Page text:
With the gear on you get hot really fast on the boat so we opted to sit on our balcony while waiting to be called. We watched the crew use the crane on top of the boat to lift the zodiacs from the top of the ship down into the water. Once they were in the water, the crew set off to prepare the landing site for the passengers. As we watched them head away from the ship we saw fish jumping in the water and got excited, our first active wildlife other than birds. But after a minute or two we realized they weren’t fish – they were penguins swimming through the water!! I’m quite sure there was a lot of squealing coming from the ship. Our first penguin sighting and we were in awe.

Penguins do something called ‘porpoising’ to propel themselves through the water – “Porpoising is the act of leaping in and out of the water in a rapid series of short, shallow arcs while swimming, creating an undulating or wave-like path.” It takes more energy from what our guides told us but it allows the penguins to breathe more regularly without stopping their swimming, allowing them to swim longer distances at greater speeds. As we watched, we saw several groups of penguins swimming this way through the water. It was quite unique – I’m sure I’ve seen them do something similar at Sea World or other places before, but in those places they didn’t have the open water to be on full display.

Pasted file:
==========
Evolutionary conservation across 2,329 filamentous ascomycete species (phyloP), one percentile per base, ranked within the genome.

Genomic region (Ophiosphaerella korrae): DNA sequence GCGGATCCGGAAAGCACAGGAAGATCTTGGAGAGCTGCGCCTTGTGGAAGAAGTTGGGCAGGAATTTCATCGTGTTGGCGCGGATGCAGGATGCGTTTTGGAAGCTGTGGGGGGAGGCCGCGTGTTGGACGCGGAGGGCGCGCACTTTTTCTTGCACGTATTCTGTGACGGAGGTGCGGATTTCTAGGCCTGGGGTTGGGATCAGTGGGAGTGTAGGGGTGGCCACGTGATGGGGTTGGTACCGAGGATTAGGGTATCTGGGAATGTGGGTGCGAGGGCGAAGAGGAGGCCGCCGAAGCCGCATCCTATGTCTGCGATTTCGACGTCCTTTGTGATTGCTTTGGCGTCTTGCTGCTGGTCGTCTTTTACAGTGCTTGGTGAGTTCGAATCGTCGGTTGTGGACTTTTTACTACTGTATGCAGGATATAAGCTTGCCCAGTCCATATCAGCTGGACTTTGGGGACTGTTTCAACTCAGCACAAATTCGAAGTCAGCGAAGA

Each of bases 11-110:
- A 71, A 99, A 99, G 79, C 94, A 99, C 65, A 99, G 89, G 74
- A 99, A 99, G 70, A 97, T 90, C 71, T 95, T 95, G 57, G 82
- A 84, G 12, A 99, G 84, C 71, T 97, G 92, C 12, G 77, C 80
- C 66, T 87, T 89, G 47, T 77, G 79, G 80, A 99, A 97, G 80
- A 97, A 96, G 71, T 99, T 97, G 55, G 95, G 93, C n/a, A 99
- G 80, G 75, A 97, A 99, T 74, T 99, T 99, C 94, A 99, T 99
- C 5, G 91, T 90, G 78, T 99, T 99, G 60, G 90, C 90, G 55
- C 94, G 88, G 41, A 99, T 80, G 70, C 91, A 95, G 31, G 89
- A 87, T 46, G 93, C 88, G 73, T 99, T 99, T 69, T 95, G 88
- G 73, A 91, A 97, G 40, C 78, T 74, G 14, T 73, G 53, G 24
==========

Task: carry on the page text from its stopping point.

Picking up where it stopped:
We watched the penguins until our group was called to go ashore and then hurried down to disembark. We turned our numbers on the tag board, put on our boots, disinfected them and boarded the zodiac. Five minutes later we were on Aitcho Island. The expedition crew had gone to shore earlier to lay out a path for us – they marked which areas we could walk in, which areas were off limits, and which areas were ‘penguin highways’ and needed to be passed through quickly.